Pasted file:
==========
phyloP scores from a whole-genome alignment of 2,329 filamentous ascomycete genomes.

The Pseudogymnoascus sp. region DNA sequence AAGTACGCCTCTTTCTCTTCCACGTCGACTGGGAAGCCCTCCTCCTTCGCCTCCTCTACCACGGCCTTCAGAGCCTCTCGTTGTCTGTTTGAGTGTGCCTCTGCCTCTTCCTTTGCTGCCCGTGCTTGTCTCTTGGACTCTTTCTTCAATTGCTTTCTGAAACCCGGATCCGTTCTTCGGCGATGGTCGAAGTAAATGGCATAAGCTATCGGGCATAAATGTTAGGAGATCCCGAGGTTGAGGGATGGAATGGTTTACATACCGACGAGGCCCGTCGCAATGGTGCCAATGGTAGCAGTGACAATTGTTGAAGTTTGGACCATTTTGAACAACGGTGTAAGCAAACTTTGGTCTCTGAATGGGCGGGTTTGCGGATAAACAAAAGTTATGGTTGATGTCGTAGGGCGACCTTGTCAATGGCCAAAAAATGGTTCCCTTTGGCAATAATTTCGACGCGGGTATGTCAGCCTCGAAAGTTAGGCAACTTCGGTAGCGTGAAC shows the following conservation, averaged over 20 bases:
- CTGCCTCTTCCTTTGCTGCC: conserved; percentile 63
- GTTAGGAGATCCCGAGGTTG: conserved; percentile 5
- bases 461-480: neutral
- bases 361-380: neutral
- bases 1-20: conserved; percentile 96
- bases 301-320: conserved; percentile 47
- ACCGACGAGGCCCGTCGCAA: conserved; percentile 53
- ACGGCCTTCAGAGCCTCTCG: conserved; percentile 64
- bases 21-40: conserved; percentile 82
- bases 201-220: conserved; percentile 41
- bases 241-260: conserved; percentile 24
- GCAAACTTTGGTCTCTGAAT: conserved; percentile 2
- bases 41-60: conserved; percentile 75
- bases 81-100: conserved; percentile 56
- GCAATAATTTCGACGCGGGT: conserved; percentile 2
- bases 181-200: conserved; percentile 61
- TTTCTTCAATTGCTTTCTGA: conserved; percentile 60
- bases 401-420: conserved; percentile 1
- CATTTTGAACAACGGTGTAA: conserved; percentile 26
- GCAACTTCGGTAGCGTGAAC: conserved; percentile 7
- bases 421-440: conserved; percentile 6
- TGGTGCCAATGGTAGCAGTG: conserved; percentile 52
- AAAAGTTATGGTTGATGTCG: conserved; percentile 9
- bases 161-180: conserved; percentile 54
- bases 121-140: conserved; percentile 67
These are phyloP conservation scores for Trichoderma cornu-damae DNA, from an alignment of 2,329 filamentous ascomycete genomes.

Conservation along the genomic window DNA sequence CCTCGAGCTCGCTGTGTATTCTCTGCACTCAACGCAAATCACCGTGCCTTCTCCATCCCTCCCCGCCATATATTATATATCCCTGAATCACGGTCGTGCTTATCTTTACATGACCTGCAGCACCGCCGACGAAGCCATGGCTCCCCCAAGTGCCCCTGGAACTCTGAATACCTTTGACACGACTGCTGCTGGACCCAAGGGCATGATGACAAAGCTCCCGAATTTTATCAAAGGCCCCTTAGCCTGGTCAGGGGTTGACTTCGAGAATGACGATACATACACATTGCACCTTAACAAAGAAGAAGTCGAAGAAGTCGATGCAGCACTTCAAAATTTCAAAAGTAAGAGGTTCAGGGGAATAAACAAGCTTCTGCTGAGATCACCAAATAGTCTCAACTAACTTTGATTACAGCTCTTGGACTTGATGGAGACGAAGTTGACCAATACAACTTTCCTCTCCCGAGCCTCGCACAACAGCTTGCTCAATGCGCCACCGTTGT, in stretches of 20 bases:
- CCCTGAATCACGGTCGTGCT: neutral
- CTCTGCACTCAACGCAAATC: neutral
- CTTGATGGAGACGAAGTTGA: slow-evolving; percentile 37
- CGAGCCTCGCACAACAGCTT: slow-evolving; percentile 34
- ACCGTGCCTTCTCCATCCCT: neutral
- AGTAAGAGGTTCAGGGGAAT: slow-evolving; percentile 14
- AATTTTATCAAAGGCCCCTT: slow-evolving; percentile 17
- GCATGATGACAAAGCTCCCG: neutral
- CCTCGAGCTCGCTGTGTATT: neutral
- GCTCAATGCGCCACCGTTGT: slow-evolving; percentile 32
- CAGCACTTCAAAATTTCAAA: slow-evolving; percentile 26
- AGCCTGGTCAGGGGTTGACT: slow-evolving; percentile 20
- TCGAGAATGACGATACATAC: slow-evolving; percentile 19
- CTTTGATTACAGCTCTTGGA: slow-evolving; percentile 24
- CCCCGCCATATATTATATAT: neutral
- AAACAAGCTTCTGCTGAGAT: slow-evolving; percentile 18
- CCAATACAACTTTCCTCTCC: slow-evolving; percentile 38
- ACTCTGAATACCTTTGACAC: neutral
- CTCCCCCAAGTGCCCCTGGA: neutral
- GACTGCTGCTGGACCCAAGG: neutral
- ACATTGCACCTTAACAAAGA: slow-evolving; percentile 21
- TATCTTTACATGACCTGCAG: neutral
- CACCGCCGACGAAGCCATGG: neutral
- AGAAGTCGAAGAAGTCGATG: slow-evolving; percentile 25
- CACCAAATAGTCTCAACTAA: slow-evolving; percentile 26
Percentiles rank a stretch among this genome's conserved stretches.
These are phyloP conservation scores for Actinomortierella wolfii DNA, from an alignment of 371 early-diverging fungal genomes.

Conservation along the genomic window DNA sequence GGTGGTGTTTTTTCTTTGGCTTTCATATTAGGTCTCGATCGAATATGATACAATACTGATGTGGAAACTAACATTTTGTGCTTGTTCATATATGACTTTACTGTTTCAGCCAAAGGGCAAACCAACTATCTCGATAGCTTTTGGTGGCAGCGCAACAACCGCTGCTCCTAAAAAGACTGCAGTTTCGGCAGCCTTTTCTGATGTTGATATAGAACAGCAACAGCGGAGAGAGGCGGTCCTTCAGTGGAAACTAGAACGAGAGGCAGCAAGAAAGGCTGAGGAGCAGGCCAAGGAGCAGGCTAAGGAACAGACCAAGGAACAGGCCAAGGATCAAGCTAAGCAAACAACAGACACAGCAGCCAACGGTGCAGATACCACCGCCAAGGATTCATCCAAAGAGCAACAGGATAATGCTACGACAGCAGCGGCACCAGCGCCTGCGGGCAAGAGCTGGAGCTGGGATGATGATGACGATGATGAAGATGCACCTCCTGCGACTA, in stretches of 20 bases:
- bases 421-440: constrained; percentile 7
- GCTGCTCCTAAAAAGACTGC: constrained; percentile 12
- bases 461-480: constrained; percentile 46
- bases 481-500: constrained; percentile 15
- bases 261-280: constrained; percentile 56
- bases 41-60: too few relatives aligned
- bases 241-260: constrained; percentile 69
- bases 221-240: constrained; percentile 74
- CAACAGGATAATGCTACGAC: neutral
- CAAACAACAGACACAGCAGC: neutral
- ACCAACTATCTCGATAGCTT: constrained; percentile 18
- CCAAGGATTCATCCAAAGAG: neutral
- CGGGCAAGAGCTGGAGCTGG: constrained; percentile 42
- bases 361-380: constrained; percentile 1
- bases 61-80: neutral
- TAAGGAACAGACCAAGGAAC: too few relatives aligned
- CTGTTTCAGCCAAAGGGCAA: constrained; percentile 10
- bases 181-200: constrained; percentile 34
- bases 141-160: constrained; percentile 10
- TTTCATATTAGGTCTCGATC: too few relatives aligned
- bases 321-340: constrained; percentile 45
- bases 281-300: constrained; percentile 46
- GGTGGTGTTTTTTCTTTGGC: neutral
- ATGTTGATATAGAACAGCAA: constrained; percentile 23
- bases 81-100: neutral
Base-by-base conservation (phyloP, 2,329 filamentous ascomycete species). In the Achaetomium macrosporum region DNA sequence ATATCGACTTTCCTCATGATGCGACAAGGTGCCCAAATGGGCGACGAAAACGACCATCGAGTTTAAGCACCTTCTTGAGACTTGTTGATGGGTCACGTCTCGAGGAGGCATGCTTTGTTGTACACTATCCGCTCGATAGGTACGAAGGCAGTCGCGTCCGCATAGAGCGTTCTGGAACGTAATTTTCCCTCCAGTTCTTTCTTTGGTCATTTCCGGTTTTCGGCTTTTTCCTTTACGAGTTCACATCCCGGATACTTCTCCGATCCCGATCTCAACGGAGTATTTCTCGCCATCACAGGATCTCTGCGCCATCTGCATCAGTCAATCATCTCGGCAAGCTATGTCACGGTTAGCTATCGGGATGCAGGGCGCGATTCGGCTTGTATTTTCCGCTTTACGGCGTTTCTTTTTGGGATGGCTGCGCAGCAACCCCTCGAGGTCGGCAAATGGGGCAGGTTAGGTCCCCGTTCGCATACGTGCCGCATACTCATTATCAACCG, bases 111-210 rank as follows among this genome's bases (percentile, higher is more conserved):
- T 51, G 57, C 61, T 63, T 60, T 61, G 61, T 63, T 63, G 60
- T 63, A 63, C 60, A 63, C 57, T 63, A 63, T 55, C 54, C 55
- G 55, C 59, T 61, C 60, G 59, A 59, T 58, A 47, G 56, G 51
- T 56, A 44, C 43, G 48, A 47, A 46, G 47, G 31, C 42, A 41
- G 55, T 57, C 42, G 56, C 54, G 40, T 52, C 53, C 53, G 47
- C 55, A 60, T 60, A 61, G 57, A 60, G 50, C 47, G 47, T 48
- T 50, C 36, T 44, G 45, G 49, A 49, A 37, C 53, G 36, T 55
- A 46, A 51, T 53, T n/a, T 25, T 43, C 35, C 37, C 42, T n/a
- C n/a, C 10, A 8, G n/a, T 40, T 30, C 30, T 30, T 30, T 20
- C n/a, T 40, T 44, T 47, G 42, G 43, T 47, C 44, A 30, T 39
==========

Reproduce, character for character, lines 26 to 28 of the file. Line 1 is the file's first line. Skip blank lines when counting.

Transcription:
- bases 161-180: conserved; percentile 54
- bases 121-140: conserved; percentile 67
These are phyloP conservation scores for Trichoderma cornu-damae DNA, from an alignment of 2,329 filamentous ascomycete genomes.